Why do we feel so much shame when our Diabetes management isn’t working? This is something that makes Diabetes unlike other diseases. If someone’s chemotherapy wasn’t working correctly, we wouldn’t blame the patient. But, if a Diabetic’s treatment plan is working well, we are very quick to point the finger at the person in question. This seems really unfair, and we need to learn how to rise above the judgment that we feel from ourselves and from others. We need to let go of the shame that we feel when we see a “bad” number or if we ate something that was “bad”. This shame isn’t helping anyone. If anything, it is the very thing that will lead us back to an unhealthy path.  I hope that the day will come when our A1C isn’t used as a tool to measure the “compliance” of a person with Diabetes. It’s a useful measurement, but it isn’t the only one.  If we can look inside ourselves and reconnect with our Diva Spirit, we will see remember that a simple medical test cannot define our self-worth. We are amazing people who are trying every single day to improve our health. We want to be healthy and we make good choices many times each day. Let’s focus on what we are doing right, and stop the shaming, even if it is in our own minds.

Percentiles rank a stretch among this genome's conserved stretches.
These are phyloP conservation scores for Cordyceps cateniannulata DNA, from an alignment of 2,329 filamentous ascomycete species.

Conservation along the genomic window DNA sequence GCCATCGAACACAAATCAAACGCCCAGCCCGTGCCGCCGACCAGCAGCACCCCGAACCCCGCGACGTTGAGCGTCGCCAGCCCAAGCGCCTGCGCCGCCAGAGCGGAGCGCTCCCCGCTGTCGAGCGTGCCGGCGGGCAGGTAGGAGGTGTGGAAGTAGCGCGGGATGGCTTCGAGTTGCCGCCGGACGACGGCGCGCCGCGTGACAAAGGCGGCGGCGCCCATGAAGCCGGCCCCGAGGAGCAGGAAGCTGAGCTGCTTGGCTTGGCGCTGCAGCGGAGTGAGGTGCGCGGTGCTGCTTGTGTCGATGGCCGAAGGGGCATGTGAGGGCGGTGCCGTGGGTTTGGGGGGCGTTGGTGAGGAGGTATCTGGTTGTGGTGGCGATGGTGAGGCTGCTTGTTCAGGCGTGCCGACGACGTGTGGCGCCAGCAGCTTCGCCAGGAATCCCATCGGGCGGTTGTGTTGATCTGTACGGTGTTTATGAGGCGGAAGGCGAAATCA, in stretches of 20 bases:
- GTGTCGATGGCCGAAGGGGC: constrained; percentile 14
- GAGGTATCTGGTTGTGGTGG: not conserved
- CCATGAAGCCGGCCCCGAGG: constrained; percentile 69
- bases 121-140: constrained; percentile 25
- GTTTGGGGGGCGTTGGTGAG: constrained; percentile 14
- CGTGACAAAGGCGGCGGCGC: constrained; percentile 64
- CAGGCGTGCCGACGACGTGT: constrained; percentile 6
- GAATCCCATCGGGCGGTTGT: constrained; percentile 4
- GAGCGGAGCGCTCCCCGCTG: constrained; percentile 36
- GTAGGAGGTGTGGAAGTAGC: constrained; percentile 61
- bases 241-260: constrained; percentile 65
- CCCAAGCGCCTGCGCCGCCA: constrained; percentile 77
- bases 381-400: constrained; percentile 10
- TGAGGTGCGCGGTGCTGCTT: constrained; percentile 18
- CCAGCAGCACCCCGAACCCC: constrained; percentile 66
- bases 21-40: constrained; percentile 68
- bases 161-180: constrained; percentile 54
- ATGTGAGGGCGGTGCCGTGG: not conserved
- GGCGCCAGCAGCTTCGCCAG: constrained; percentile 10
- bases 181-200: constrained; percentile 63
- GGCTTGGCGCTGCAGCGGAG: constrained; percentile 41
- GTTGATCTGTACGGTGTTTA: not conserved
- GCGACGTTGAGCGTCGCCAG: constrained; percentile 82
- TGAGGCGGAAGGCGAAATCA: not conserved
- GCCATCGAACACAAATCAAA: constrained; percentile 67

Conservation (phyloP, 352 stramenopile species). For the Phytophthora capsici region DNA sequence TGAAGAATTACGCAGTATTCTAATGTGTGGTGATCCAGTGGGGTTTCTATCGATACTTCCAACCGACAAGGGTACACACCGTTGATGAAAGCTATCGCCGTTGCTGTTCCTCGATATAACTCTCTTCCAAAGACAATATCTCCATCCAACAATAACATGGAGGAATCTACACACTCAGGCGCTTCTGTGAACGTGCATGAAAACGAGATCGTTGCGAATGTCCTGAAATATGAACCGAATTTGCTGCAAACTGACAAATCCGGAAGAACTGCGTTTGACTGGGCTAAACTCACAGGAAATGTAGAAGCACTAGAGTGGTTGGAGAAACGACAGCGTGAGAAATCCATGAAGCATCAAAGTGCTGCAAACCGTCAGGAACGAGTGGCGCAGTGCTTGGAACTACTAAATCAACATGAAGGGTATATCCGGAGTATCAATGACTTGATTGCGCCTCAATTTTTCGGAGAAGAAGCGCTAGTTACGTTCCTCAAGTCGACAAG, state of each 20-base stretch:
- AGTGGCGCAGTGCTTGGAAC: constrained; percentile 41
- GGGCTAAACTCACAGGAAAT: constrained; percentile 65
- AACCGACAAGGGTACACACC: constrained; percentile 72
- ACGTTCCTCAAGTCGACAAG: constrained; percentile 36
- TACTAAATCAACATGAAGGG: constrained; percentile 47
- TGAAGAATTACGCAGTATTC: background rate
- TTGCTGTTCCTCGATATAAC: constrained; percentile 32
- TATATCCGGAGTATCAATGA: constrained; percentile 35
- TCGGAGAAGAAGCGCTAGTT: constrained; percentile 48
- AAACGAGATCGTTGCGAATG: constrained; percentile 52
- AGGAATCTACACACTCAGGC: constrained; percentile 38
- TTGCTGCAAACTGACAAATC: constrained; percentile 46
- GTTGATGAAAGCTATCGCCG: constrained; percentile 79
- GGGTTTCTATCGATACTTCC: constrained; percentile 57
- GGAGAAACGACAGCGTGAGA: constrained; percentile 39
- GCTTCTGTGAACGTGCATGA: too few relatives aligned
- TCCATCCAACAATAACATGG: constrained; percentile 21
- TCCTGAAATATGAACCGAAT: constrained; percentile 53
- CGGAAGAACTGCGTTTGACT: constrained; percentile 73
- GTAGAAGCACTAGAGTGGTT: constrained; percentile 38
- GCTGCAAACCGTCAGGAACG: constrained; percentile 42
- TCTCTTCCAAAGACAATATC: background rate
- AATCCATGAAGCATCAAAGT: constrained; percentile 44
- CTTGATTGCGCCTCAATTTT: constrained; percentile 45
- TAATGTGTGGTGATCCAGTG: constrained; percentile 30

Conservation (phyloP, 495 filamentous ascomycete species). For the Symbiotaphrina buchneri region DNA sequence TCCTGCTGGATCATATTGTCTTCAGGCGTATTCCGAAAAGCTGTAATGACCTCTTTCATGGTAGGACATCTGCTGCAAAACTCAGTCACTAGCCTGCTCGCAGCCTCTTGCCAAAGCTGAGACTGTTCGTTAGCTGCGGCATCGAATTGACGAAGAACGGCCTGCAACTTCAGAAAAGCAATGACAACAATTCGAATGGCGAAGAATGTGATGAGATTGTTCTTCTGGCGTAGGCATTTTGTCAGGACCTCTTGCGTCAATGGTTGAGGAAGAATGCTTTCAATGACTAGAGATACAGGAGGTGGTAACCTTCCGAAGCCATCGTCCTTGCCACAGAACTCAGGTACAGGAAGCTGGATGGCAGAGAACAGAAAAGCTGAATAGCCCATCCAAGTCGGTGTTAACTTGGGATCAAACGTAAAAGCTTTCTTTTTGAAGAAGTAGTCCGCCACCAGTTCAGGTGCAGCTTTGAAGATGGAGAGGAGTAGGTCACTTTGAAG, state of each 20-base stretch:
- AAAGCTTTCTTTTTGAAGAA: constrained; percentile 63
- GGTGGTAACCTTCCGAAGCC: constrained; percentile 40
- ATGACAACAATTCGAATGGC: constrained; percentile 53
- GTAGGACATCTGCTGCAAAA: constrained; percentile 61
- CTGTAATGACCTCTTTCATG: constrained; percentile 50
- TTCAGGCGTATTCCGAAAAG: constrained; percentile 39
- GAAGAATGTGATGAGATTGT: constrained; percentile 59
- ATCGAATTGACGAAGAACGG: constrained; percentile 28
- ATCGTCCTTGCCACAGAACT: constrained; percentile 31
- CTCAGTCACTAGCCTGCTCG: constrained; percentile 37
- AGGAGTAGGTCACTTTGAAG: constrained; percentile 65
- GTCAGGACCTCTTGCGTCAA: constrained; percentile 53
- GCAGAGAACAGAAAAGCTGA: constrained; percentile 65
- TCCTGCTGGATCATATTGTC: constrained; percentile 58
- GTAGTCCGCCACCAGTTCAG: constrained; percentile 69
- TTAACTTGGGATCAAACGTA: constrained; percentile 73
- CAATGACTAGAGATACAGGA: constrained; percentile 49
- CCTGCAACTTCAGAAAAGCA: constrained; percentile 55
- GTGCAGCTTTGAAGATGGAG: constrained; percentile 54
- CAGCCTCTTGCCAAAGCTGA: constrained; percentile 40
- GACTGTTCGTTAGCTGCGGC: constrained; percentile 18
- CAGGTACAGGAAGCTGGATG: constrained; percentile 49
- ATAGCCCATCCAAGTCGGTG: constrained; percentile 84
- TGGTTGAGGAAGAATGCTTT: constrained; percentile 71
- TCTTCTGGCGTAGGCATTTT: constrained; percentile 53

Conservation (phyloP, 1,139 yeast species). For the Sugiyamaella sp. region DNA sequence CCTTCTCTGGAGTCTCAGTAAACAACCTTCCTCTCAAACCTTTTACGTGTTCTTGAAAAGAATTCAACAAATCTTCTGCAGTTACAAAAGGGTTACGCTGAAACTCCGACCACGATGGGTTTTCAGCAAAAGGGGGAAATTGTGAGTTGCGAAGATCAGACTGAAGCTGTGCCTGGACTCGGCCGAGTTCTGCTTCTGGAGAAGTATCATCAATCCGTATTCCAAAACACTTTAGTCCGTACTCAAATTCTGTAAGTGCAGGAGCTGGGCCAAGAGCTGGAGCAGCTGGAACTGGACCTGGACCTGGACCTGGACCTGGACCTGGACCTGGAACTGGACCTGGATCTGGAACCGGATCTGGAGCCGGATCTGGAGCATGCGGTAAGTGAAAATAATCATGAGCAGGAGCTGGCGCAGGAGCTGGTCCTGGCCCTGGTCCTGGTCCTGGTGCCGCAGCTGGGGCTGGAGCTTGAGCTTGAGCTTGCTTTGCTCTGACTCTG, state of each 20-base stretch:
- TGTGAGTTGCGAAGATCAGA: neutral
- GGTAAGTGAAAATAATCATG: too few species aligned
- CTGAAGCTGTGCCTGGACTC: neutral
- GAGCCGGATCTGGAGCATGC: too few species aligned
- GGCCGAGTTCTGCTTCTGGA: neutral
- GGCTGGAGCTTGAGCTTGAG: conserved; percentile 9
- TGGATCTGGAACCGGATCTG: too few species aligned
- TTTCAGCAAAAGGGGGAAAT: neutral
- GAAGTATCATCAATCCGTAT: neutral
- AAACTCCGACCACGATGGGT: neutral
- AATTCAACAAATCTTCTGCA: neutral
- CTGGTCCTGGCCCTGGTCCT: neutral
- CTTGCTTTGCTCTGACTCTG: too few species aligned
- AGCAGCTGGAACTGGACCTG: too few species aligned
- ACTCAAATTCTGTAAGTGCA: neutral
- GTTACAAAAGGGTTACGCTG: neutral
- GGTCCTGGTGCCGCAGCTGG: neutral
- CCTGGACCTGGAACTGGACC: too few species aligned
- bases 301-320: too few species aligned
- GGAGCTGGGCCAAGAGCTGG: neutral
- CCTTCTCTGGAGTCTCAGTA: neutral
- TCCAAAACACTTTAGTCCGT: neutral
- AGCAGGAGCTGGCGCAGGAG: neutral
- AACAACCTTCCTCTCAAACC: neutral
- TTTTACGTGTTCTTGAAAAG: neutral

Share your ‘Diagnosis to DIVA/DUDE’ story – email: mrdivabetic@gmail.com

WATCH NOWEaster Parade in NYC with Mr. Divabetic 

LISTEN NOWDiabetes Late Nite inspired by Nina Simone

 

45 Years with Diabetes And Still Counting! by Catherine P. Lawrence

April 24, 2014
Catherine Lawrence

Catherine Lawrence

On June’s Diabetes Late Nite podcast, the happy healthcare host, Mr. Divabetic interviews Catherine Lawrence about living with diabetes for 45 years scheduled for Tuesday, June 10, 2014, 6 PM, EST.

Catherine shares her experiences and insights of living with diabetes for over four decades and the changes in self-care she has seen over the years: